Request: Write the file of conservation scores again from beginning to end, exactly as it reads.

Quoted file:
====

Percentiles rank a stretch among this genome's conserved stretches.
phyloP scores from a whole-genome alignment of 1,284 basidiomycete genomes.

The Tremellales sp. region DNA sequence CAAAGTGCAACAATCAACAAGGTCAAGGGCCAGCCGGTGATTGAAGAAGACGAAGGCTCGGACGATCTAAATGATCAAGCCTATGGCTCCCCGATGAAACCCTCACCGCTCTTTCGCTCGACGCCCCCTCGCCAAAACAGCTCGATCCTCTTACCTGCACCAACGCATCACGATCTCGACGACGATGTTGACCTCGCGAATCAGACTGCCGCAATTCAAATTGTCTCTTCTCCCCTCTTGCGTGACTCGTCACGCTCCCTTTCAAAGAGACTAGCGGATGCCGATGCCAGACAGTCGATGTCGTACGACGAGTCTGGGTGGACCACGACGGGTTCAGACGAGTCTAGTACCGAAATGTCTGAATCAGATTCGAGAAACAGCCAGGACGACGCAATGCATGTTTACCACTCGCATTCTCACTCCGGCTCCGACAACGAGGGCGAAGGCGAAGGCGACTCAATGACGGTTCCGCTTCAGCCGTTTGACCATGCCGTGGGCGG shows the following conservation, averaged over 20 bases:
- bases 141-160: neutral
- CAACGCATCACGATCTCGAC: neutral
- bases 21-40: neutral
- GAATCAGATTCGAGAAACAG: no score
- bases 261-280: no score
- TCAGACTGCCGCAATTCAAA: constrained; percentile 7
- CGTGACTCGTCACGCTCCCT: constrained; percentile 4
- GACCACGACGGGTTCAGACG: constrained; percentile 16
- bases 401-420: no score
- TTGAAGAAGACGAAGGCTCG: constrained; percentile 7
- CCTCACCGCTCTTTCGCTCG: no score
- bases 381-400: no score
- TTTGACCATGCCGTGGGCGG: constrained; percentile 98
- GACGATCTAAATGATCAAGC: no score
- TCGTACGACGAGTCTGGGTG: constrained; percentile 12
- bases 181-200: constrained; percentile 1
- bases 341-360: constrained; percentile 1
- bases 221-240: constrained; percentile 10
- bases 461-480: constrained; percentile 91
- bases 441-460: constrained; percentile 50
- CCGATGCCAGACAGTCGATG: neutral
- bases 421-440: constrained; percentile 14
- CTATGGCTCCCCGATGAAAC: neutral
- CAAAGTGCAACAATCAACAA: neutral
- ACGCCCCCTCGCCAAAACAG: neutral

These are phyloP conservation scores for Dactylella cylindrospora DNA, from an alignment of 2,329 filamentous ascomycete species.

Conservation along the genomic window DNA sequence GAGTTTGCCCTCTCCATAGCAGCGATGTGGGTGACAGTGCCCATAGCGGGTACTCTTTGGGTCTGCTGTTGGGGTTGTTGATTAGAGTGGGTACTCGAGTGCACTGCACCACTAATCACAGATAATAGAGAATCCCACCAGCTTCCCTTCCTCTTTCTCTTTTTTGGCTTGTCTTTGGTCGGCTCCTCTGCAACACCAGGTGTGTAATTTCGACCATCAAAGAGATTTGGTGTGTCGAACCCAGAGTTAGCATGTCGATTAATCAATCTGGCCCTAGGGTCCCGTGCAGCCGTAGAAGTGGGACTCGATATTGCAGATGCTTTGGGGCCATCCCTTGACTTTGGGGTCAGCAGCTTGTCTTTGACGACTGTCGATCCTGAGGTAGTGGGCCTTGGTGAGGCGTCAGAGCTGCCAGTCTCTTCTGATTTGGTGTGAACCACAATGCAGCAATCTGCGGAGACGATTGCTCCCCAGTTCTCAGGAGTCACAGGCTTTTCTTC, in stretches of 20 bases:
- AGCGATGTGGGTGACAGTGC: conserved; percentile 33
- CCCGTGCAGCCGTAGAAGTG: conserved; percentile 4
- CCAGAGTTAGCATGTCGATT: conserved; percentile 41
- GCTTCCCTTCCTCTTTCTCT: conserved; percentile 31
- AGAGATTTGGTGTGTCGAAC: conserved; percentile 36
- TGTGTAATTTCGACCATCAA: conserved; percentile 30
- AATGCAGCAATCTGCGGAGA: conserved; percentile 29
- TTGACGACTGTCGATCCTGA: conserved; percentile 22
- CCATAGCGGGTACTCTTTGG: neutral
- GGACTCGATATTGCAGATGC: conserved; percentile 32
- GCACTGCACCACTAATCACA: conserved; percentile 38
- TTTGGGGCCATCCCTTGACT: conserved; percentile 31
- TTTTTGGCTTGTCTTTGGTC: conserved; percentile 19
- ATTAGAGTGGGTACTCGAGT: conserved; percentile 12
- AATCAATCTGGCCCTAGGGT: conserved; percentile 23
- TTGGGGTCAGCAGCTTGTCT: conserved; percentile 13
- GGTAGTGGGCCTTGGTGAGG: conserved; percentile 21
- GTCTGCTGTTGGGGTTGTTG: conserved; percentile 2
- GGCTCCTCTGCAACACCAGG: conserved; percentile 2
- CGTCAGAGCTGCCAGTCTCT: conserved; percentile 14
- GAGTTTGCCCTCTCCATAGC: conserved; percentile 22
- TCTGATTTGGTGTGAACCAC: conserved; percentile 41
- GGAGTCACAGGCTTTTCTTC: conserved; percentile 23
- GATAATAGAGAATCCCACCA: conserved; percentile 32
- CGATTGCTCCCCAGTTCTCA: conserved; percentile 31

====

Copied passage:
Percentiles rank a stretch among this genome's conserved stretches.
phyloP scores from a whole-genome alignment of 1,284 basidiomycete genomes.

The Tremellales sp. region DNA sequence CAAAGTGCAACAATCAACAAGGTCAAGGGCCAGCCGGTGATTGAAGAAGACGAAGGCTCGGACGATCTAAATGATCAAGCCTATGGCTCCCCGATGAAACCCTCACCGCTCTTTCGCTCGACGCCCCCTCGCCAAAACAGCTCGATCCTCTTACCTGCACCAACGCATCACGATCTCGACGACGATGTTGACCTCGCGAATCAGACTGCCGCAATTCAAATTGTCTCTTCTCCCCTCTTGCGTGACTCGTCACGCTCCCTTTCAAAGAGACTAGCGGATGCCGATGCCAGACAGTCGATGTCGTACGACGAGTCTGGGTGGACCACGACGGGTTCAGACGAGTCTAGTACCGAAATGTCTGAATCAGATTCGAGAAACAGCCAGGACGACGCAATGCATGTTTACCACTCGCATTCTCACTCCGGCTCCGACAACGAGGGCGAAGGCGAAGGCGACTCAATGACGGTTCCGCTTCAGCCGTTTGACCATGCCGTGGGCGG shows the following conservation, averaged over 20 bases:
- bases 141-160: neutral
- CAACGCATCACGATCTCGAC: neutral
- bases 21-40: neutral
- GAATCAGATTCGAGAAACAG: no score
- bases 261-280: no score
- TCAGACTGCCGCAATTCAAA: constrained; percentile 7
- CGTGACTCGTCACGCTCCCT: constrained; percentile 4
- GACCACGACGGGTTCAGACG: constrained; percentile 16
- bases 401-420: no score
- TTGAAGAAGACGAAGGCTCG: constrained; percentile 7
- CCTCACCGCTCTTTCGCTCG: no score
- bases 381-400: no score
- TTTGACCATGCCGTGGGCGG: constrained; percentile 98
- GACGATCTAAATGATCAAGC: no score
- TCGTACGACGAGTCTGGGTG: constrained; percentile 12
- bases 181-200: constrained; percentile 1
- bases 341-360: constrained; percentile 1
- bases 221-240: constrained; percentile 10
- bases 461-480: constrained; percentile 91
- bases 441-460: constrained; percentile 50
- CCGATGCCAGACAGTCGATG: neutral
- bases 421-440: constrained; percentile 14
- CTATGGCTCCCCGATGAAAC: neutral
- CAAAGTGCAACAATCAACAA: neutral
- ACGCCCCCTCGCCAAAACAG: neutral

These are phyloP conservation scores for Dactylella cylindrospora DNA, from an alignment of 2,329 filamentous ascomycete species.

Conservation along the genomic window DNA sequence GAGTTTGCCCTCTCCATAGCAGCGATGTGGGTGACAGTGCCCATAGCGGGTACTCTTTGGGTCTGCTGTTGGGGTTGTTGATTAGAGTGGGTACTCGAGTGCACTGCACCACTAATCACAGATAATAGAGAATCCCACCAGCTTCCCTTCCTCTTTCTCTTTTTTGGCTTGTCTTTGGTCGGCTCCTCTGCAACACCAGGTGTGTAATTTCGACCATCAAAGAGATTTGGTGTGTCGAACCCAGAGTTAGCATGTCGATTAATCAATCTGGCCCTAGGGTCCCGTGCAGCCGTAGAAGTGGGACTCGATATTGCAGATGCTTTGGGGCCATCCCTTGACTTTGGGGTCAGCAGCTTGTCTTTGACGACTGTCGATCCTGAGGTAGTGGGCCTTGGTGAGGCGTCAGAGCTGCCAGTCTCTTCTGATTTGGTGTGAACCACAATGCAGCAATCTGCGGAGACGATTGCTCCCCAGTTCTCAGGAGTCACAGGCTTTTCTTC, in stretches of 20 bases:
- AGCGATGTGGGTGACAGTGC: conserved; percentile 33
- CCCGTGCAGCCGTAGAAGTG: conserved; percentile 4
- CCAGAGTTAGCATGTCGATT: conserved; percentile 41
- GCTTCCCTTCCTCTTTCTCT: conserved; percentile 31
- AGAGATTTGGTGTGTCGAAC: conserved; percentile 36
- TGTGTAATTTCGACCATCAA: conserved; percentile 30
- AATGCAGCAATCTGCGGAGA: conserved; percentile 29
- TTGACGACTGTCGATCCTGA: conserved; percentile 22
- CCATAGCGGGTACTCTTTGG: neutral
- GGACTCGATATTGCAGATGC: conserved; percentile 32
- GCACTGCACCACTAATCACA: conserved; percentile 38
- TTTGGGGCCATCCCTTGACT: conserved; percentile 31
- TTTTTGGCTTGTCTTTGGTC: conserved; percentile 19
- ATTAGAGTGGGTACTCGAGT: conserved; percentile 12
- AATCAATCTGGCCCTAGGGT: conserved; percentile 23
- TTGGGGTCAGCAGCTTGTCT: conserved; percentile 13
- GGTAGTGGGCCTTGGTGAGG: conserved; percentile 21
- GTCTGCTGTTGGGGTTGTTG: conserved; percentile 2
- GGCTCCTCTGCAACACCAGG: conserved; percentile 2
- CGTCAGAGCTGCCAGTCTCT: conserved; percentile 14
- GAGTTTGCCCTCTCCATAGC: conserved; percentile 22
- TCTGATTTGGTGTGAACCAC: conserved; percentile 41
- GGAGTCACAGGCTTTTCTTC: conserved; percentile 23
- GATAATAGAGAATCCCACCA: conserved; percentile 32
- CGATTGCTCCCCAGTTCTCA: conserved; percentile 31